Traditional Chinese Medicine (TCM) sees stress as qi stagnation: Your life force has stalled. To nudge back into the fast lane, up shift your lifestyle with a more balanced diet, improved sleep routine and exercise. That can steer your health back on track while restoring your vim and vigor.
Stress erodes your health and undermines your quality of life. Western medicine views stress as a psychological issue or a psychosomatic response to what is happening around you. That is to say, it’s a physical manifestation in the body of what the mind perceives and struggles with. The negative effects of stress, then, are to be managed in various ways while you learn new coping skills.
In the East, stress is looked at in different terms. In fact, according to the theories of TCM, stress leads to what is termed “qi stagnation.” Here, qi is described as life force, which is to say the “motive force” within the body. This motive force sustains life by pulling in oxygen, expelling carbon dioxide, moving the muscles, digesting food and, in fact, propelling all physical actions that happen within the body.
When health is balanced and the body is in homeostasis, qi (energy) flows (makes things happen) smoothly and freely throughout the body. Qi stagnation — the slowing or stopping of the motive forces within the body — represents a serious condition. While qi stagnation is often temporary, or episodic, prolonged stress can make it chronic and dangerous.
Internal and external factors result in qi stagnation. A simple example of this process occurs when you eat a low-fiber diet, which stalls the motive force in the intestines, resulting in constipation. Stress is one of the biggest reasons for qi stagnation because it influences our behaviors, choices and biochemistry. The amount of stress in your life and an inability to deal with it are oftentimes directly related to your frame of mind, which relates to lifestyle choices.
Emotional constraint, frustration and festering are all common causes of qi stagnation in the liver. Poor dietary choices cause qi stagnation in the stomach and intestines. Exposure to wind, cold and damp can cause stagnation in the muscles, sinews and lungs.
Some of the many signs and symptoms of qi stagnation include: local pain, feelings of oppression or distending pain, pain along the ribs, mental or emotional instability, painful swelling of the breasts, nausea, vomiting, hiccup, dizziness, lower abdominal pain, constipation and diarrhea.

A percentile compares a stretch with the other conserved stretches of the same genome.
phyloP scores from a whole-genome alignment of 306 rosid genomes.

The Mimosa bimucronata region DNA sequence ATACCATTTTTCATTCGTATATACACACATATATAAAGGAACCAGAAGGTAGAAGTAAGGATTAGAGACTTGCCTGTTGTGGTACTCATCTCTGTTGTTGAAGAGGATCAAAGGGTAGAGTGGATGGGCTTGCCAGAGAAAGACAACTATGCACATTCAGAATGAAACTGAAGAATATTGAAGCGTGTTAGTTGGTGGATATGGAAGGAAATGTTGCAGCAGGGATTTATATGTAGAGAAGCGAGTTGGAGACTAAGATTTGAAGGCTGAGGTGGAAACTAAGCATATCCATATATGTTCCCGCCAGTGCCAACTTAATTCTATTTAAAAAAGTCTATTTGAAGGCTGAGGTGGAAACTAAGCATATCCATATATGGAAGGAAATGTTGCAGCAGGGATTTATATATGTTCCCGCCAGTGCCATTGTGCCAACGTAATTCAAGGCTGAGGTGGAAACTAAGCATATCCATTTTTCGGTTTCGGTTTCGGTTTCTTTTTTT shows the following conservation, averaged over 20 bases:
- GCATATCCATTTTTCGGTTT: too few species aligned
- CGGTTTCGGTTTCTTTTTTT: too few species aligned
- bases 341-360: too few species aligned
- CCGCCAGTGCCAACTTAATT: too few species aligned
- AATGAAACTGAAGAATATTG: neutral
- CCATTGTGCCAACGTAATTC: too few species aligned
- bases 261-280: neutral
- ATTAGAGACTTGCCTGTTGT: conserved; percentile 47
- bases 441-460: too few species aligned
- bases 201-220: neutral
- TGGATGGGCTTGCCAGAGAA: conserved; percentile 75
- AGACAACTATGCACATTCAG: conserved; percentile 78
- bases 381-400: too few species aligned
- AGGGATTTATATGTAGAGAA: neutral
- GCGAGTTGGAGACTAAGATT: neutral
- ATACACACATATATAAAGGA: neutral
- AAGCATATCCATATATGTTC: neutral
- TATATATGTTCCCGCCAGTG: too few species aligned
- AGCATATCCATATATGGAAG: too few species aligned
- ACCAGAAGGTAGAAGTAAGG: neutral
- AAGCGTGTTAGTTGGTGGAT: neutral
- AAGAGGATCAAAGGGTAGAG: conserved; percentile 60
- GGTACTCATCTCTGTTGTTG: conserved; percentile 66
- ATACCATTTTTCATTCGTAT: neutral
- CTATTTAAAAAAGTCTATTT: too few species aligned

Stress leads to qi stagnation because people silently grow embittered or suppress their resentments and don’t air their grievances. Stress can lead to excessive drinking or smoking, lack of sleep and poor eating choices. At the same time, the body releases hormones that affect your mood, increase the proliferation of damaging free radicals and deplete the neurotransmitter serotonin.
The classics of Chinese medicine tell us qi stagnation often occurs in the early stages of disease; disruptions of qi are often involved in the onset of illness. Thus, if qi stagnation takes place at the onset of disease and stress is a major cause of qi stagnation, it follows that stress can be considered the root cause of the imbalances that lead to disease.
It’s important to keep stress at bay so that qi stagnation does not become a chronic source of illness.
One way to keep stress at bay is to establish a routine sleep and wake cycle. This helps replenish serotonin stores in the body, gives the liver a chance to nourish blood and offers the mind a chance to shut down and regenerate.
Additionally, you can adjust your diet to help steady your mood. Eat more asparagus, which is high in folic acid and B vitamins. Beef is also high in folic acid, zinc and B vitamins (select a lean cut). Soy products are high in protein, as is dairy (but keep dairy products at a minimum).
Prepare a soy shake with oranges, which are high in antioxidant vitamin C. You can also include blueberries, which are high in fiber, vitamin C and antioxidants. Tuna is a great source of vitamins B6, B12 and protein (hold the mayo). And almonds are a great source of vitamins B2, E, magnesium, zinc and unsaturated fat.
I wish you the best of luck on your stress-free path. If you keep qi stagnation at bay and keep the motive force of life moving, health will be yours to enjoy.
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